A non-directional (radio) beacon (NDB) is a radio transmitter at a known location, used as an aviation or marine navigational aid. As the name implies, the signal transmitted does not include inherent directional information, in contrast to other navigational aids such as low frequency radio range, VHF omnidirectional range (VOR) and TACAN. NDB signals follow the curvature of the Earth, so they can be received at much greater distances at lower altitudes, a major advantage over VOR. However, NDB signals are also affected more by atmospheric conditions, mountainous terrain, coastal refraction and electrical storms, particularly at long range.
NDBs used for aviation are standardised by ICAO Annex 10 which specifies that NDBs be operated on a frequency between 190 kHz and 1750 kHz, although normally all NDBs in North America operate between 190 kHz and 535 kHz. Each NDB is identified by a one, two, or three-letter Morse code callsign. In Canada, privately owned NDB identifiers consist of one letter and one number.
There are four types of non-directional beacons in the aeronautical navigation service:
The last two types are used in conjunction with an Instrument Landing System (ILS).
NDB navigation consists of two parts -- the automatic direction finder (ADF) equipment on the aircraft that detects an NDB's signal, and the NDB transmitter. The ADF can also locate transmitters in the standard AM medium wave broadcast band (530 kHz to 1700 kHz at 10 kHz increments in the Americas, 531 kHz to 1602 kHz at 9 kHz increments in the rest of the world).
ADF equipment determines the direction or bearing to the NDB station relative to the aircraft by using a combination of directional and non-directional antennae to sense the direction in which the combined signal is strongest. This bearing may be displayed on a relative bearing indicator (RBI). This display looks like a compass card with a needle superimposed, except that the card is fixed with the 0 degree position corresponding to the centreline of the aircraft. In order to track toward an NDB (with no wind), the aircraft is flown so that the needle points to the 0 degree position. The aircraft will then fly directly to the NDB. Similarly, the aircraft will track directly away from the NDB if the needle is maintained on the 180 degree mark. With a crosswind, the needle must be maintained to the left or right of the 0 or 180 position by an amount corresponding to the drift due to the crosswind. (Aircraft Heading +/- ADF needle degrees off nose or tail = Bearing to or from NDB station).
The formula to determine the compass heading to an NDB station (in a no wind situation) is to take the relative bearing between the aircraft and the station, and add the magnetic heading of the aircraft; if the total is greater than 360 degrees, then 360 must be subtracted. This gives the magnetic bearing that must be flown: (RB + MH) mod 360 = MB.
When tracking to or from an NDB, it is also usual that the aircraft track on a specific bearing. To do this it is necessary to correlate the RBI reading with the compass heading. Having determined the drift, the aircraft must be flown so that the compass heading is the required bearing adjusted for drift at the same time as the RBI reading is 0 or 180 adjusted for drift. An NDB may also be used to locate a position along the aircraft's current track (such as a radial path from a second NDB or a VOR). When the needle reaches an RBI reading corresponding to the required bearing, then the aircraft is at the position. However, using a separate RBI and compass, this requires considerable mental calculation to determine the appropriate relative bearing.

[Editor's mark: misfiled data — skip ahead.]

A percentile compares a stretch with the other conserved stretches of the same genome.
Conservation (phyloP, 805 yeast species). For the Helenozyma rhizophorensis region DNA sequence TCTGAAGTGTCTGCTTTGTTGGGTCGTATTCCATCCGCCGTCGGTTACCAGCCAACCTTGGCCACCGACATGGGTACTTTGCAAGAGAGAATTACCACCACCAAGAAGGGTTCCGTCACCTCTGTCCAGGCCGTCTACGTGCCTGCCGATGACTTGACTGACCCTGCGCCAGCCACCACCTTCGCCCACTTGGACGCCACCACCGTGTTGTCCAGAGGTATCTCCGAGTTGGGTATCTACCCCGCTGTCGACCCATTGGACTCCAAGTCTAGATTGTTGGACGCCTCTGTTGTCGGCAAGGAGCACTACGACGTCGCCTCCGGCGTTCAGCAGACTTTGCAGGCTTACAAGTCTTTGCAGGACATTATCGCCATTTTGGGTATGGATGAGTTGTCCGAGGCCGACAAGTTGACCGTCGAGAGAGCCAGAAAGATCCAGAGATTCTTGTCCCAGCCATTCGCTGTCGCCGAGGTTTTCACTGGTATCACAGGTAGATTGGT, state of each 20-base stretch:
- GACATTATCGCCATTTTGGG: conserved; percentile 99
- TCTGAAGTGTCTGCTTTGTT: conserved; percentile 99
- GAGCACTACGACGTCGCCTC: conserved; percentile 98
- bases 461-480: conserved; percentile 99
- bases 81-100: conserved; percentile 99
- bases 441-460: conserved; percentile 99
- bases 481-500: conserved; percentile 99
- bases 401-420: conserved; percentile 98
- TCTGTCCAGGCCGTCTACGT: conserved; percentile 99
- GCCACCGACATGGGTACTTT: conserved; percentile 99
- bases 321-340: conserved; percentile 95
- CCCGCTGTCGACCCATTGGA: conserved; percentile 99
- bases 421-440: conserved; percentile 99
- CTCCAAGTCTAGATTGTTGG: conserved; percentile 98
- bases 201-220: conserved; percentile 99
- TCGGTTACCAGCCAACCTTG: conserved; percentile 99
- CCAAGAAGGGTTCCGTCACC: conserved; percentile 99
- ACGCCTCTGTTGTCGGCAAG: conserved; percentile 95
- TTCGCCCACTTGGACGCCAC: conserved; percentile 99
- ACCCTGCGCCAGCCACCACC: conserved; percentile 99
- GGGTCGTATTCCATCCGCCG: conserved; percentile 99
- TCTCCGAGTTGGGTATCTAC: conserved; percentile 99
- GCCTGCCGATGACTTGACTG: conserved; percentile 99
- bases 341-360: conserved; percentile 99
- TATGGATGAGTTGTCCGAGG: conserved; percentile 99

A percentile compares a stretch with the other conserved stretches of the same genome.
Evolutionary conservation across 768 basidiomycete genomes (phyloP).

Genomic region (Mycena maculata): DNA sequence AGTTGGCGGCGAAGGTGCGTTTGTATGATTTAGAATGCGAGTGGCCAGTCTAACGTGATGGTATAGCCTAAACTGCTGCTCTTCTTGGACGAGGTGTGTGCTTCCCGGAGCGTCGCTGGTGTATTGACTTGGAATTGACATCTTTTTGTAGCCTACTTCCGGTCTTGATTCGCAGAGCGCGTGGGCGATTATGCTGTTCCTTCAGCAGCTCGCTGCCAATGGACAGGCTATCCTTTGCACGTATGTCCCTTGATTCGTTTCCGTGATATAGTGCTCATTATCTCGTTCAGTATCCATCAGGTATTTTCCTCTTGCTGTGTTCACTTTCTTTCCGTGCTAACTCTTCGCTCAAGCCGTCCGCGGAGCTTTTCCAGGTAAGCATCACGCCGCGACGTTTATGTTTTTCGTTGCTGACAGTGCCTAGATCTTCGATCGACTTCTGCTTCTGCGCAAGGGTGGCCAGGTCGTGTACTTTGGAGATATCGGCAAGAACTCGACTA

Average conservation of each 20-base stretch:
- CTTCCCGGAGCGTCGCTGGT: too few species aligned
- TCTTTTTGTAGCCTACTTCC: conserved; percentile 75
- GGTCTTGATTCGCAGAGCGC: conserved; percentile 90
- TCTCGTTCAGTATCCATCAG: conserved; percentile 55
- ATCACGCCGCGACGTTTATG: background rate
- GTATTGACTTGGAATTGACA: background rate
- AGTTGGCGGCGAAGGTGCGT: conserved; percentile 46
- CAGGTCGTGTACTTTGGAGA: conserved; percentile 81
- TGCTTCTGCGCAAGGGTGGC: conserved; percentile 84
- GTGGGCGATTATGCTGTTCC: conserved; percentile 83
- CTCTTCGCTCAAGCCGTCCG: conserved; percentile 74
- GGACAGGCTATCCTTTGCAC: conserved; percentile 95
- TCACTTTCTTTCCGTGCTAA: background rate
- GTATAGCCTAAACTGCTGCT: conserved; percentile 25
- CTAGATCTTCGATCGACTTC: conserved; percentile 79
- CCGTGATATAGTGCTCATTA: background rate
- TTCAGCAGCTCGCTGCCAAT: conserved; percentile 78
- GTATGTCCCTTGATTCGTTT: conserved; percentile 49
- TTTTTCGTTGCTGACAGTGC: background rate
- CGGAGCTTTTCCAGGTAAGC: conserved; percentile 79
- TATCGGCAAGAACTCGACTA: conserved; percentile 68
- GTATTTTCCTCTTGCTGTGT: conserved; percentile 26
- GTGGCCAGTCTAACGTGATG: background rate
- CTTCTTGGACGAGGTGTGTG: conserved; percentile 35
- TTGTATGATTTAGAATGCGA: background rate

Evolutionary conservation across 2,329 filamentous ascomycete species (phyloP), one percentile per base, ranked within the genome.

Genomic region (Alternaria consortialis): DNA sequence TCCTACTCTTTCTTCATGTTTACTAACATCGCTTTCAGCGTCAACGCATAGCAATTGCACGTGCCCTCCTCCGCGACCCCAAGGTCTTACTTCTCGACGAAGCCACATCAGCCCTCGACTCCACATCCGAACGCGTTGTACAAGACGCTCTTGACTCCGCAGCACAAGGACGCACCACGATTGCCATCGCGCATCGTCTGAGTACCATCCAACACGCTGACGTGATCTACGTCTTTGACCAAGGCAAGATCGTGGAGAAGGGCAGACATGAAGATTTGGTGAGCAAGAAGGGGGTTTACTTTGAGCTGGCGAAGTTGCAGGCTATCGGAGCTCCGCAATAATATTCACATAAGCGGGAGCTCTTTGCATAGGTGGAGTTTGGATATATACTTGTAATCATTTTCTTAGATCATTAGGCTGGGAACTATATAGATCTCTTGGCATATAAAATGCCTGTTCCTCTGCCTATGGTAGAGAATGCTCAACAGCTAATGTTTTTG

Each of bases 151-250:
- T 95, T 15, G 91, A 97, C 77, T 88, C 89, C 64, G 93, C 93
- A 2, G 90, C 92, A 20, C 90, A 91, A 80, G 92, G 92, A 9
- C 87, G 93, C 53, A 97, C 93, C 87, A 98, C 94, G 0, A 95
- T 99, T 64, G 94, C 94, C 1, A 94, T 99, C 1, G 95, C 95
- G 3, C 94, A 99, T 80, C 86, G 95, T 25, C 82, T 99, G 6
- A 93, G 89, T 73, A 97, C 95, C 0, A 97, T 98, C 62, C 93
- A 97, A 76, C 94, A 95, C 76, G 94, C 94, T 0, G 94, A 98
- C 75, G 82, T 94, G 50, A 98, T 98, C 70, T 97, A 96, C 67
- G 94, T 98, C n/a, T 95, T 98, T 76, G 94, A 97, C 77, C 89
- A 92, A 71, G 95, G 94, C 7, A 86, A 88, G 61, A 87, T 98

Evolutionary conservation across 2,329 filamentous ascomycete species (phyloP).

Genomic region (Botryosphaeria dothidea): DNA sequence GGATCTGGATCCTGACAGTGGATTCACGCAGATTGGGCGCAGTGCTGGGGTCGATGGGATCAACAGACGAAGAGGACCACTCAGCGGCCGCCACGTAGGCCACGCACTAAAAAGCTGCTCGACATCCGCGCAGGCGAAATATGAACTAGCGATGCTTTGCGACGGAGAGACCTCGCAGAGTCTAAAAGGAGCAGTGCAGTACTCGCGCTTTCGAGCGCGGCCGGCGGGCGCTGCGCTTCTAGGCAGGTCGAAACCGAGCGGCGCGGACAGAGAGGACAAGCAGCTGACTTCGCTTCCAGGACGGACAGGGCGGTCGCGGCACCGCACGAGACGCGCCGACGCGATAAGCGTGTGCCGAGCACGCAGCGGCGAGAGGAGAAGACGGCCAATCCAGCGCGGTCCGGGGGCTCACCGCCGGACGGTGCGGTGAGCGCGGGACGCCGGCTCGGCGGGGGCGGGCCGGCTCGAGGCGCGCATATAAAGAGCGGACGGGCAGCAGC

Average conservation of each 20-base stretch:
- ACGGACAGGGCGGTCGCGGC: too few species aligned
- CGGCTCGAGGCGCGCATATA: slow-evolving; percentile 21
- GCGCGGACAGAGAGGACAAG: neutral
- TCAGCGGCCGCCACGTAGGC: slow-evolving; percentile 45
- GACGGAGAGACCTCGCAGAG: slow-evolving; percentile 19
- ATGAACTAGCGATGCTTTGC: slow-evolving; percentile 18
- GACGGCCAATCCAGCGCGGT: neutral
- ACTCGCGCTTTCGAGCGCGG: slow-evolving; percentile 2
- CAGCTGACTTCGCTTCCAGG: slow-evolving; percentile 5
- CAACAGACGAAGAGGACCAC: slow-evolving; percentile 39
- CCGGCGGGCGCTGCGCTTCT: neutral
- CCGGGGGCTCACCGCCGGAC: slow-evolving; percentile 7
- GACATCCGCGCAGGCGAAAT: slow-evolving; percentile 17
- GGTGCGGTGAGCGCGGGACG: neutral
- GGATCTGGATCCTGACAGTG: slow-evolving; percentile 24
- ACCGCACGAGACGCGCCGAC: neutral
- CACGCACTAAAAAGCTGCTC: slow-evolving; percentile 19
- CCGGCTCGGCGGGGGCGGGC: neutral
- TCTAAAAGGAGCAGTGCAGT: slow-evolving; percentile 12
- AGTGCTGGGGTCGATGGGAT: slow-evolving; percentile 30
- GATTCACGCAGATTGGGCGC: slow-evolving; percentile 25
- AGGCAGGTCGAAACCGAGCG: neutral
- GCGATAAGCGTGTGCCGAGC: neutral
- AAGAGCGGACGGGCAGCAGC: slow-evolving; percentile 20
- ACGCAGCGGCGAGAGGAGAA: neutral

To simplify this task, a compass card driven by the aircraft's magnetic compass is added to the RBI to form a "Radio Magnetic Indicator" (RMI). The ADF needle is then referenced immediately to the aircraft's magnetic heading, which reduces the necessity for mental calculation. Many RMIs used for aviation also allow the device to display information from a second radio tuned to a VOR station; the aircraft can then fly directly between VOR stations (so-called "Victor" routes) while using the NDBs to triangulate their position along the radial, without the need for the VOR station to have a collocated DME. This display, along with the "Omni Bearing Indicator" for VOR/ILS information, was one of the primary radionavigation instruments prior to the introduction of the Horizontal Situation Indicator (HSI) and subsequent digital displays used in glass cockpits.
The principles of ADFs are not limited to NDB usage; such systems are also used to detect the locations of broadcast signals for many other purposes, such as finding emergency beacons.
A bearing is a line passing through the station that points in a specific direction, such as 270 degrees (due West). NDB bearings provide a charted, consistent method for defining paths aircraft can fly. In this fashion, NDBs can, like VORs, define "airways" in the sky. Aircraft follow these pre-defined routes to complete a flight plan. Airways are numbered and standardized on charts. Colored airways are used for low to medium frequency stations like the NDB and are charted in brown on sectional charts. Green and red airways are plotted east and west, while amber and blue airways are plotted north and south. There is only one colored airway left in the continental United States, located off the coast of North Carolina and is called G13 or Green 13. Alaska is the only other state in the United States to make use of the colored airway systems. Pilots follow these routes by tracking radials across various navigation stations, and turning at some. While most airways in the United States are based on VORs, NDB airways are common elsewhere, especially in the developing world and in lightly populated areas of developed countries, like the Canadian Arctic, since they can have a long range and are much less expensive to operate than VORs.
All standard airways are plotted on aeronautical charts, such as U.S. sectional charts, issued by the National Oceanographic and Atmospheric Administration (NOAA).